Thanks for the catch and correction, Robin!
Below are the links I mention in the video.
Because the Commodore Plus/4 keyboard is so different from modern keyboards, I devised a modern key nomenclature to identify keystroke combinations as shown in the table below:
Key | Description | Key | Description |
---|---|---|---|
⇪ |
Caps Lock | F1 |
Function 1 |
C= |
Commodore | F2 |
Function 2 |
⌃ |
Control | F3 |
Function 3 |
⎋ |
Escape | F4 |
Function 4 |
⌂ |
Home | F5 |
Function 5 |
⌫ |
Insert Delete | F6 |
Function 6 |
⏎ |
Return | F7 |
Function 7 |
RS |
Run/Stop | F8 |
Help |
⇧ |
Shift | ␣ |
Space |
No feedback from previous episode. I must have gotten most things correct!
I’m going to feel a bit like a math teacher in this episode! But an easy one. No homework.
We’ll talk about mathematical operators, but relational operators should appear when get deeper into programming. Operators are shown in the image below:
π
, is a key on the Plus/4 keyboard (which is unique since most keyboards today don’t have this key). Press it to represent the value of π in a calculation.Numbers larger than nine digits are represented using scientific notation. Here are some examples:
20 = 2E+1
10500 = 1.05E+5
.0666 = 6.66E-2
We can use a PRINT
command in a BASIC program to perform calculations as shown in the example below:
10 ? 1+2,2-1
20 ? 2*2,4/2
You can print both a calculation, the result of a calculation, or the calculation and the result in a line of BASIC code as shown below:
10 ? "2001/2010"
20 ? 2*3
30 ? "2*3+1=";2*3+1
Immediate mode allows us to use the Plus/4 like a calculator without creating a BASIC program and using the RUN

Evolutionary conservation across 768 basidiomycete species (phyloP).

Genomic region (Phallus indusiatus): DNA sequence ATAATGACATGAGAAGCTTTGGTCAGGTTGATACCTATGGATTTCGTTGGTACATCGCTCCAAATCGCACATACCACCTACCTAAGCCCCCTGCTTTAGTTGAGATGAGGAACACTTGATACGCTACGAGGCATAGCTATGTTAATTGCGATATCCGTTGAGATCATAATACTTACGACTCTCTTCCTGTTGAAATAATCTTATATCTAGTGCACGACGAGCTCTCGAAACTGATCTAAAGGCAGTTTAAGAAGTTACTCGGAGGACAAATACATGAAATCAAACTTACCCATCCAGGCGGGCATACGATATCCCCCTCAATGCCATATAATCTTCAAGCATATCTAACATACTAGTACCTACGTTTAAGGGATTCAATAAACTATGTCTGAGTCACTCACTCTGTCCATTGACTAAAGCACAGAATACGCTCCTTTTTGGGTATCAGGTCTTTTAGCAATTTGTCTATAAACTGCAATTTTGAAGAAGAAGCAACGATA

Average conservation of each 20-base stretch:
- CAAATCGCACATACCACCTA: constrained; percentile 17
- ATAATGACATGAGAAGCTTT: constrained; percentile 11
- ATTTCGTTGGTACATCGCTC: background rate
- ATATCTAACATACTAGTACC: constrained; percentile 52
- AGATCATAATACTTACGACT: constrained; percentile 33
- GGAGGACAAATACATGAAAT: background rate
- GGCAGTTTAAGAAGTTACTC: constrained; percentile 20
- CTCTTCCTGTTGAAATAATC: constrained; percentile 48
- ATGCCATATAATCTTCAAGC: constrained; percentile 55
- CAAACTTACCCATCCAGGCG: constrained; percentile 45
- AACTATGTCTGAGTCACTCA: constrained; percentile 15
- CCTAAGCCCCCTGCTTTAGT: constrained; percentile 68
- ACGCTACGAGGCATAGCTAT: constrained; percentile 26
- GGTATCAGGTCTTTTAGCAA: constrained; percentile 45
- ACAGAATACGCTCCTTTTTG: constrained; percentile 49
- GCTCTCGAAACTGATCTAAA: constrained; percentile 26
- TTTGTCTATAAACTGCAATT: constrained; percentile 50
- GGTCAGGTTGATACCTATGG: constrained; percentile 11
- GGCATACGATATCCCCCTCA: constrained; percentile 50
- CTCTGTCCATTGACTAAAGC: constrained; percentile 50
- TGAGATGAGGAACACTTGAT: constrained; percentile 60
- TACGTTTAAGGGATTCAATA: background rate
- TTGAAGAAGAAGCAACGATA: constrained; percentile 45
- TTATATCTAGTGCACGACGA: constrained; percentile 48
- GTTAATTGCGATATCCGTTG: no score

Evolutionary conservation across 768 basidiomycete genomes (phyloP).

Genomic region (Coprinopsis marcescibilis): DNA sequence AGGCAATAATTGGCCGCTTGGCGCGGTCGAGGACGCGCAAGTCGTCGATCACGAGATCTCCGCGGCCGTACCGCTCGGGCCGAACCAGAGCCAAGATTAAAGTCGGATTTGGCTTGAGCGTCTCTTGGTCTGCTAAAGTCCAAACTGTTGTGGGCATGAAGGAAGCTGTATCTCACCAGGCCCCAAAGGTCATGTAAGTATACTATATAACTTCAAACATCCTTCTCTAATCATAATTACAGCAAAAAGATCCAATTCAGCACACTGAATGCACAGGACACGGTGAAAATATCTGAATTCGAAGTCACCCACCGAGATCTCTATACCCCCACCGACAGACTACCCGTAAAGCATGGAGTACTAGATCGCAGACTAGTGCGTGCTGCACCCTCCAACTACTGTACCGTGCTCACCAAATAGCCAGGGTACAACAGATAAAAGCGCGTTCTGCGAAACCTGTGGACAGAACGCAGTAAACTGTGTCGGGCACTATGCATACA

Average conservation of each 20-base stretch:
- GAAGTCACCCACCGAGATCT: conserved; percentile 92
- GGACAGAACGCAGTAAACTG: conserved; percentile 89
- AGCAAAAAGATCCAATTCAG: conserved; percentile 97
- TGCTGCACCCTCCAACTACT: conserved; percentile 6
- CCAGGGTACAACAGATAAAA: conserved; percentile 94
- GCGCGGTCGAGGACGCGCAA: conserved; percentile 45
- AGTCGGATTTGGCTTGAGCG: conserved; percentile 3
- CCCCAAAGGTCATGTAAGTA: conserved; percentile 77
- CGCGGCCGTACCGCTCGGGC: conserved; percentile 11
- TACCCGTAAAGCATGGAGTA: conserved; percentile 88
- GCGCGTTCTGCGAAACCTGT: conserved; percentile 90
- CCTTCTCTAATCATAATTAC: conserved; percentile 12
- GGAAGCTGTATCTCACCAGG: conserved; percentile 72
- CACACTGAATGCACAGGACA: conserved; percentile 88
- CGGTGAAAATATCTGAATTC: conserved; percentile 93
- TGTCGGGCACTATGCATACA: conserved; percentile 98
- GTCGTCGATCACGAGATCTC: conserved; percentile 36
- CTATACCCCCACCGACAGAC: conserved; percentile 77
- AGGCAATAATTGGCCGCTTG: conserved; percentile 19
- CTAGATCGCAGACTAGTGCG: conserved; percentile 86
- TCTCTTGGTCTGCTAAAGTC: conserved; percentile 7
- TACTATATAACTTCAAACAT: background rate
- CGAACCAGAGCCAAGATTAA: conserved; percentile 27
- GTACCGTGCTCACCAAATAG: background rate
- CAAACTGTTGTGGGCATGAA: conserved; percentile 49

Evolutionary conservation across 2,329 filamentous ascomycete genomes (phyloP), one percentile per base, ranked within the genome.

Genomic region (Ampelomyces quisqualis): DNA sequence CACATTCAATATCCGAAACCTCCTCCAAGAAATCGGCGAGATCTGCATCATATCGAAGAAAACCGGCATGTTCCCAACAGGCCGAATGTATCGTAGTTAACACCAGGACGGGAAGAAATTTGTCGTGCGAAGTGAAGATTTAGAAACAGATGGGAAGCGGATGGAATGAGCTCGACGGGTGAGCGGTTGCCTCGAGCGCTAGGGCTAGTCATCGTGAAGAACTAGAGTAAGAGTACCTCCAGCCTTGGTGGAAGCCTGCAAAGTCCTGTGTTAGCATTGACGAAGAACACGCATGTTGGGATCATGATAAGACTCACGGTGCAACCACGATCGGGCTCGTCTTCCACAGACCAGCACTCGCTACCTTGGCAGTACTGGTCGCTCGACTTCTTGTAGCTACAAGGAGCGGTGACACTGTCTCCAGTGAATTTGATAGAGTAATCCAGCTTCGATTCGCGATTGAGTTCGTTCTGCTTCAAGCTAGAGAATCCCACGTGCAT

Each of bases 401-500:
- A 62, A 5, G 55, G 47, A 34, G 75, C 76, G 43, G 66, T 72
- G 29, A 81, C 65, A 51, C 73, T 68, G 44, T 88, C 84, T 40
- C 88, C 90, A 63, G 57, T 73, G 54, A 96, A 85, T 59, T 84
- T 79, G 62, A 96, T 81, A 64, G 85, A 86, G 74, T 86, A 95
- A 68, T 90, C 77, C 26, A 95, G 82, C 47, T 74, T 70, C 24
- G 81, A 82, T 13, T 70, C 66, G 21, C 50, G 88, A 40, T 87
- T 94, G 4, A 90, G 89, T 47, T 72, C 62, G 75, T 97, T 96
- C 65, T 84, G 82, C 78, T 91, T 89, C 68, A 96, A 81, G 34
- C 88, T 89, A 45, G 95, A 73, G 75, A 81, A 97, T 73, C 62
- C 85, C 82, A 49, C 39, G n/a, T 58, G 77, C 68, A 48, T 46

command. Enter the calculation on a new line preceded by the PRINT
command or the ?
character. Below are a few examples:
TIP: ? = PRINT in Commodore BASIC)
? 3-6 ⏎
-3
? 24/(6+2) ⏎
3
Let’s combine what we’ve learned to use immediate mode to display a calculation and a result. Type the line below on an empty line:
? "2 TO THE 3RD POWER EQUALS";2↑3 ⏎
Commodore Basic 3.5 uses the mathematical concept of order of operations. In the example below, 50/5 is performed first with 200 added after the result:
? 200+50/5
Below is a short summary of precedence of operators:
To modify the precedence of operators, surround the values between (
and )
as shown in the example below. The operation A/3
will complete, followed by 12 +
the value of A/3
, and then that result multiplied by 36.
? 36*(12+(A/3))
TYPE | SYMBOL | DESCRIPTION | EXAMPLES | SAMPLE VALUES |
---|---|---|---|---|
Floating Point | n/a | Real (Decimal) or Whole Numbers | X, AB, T4 | 23.5, 12, 1.3E+2 |
Integer | % | Whole Numbers | X%, AI% | 15, 102, 3 |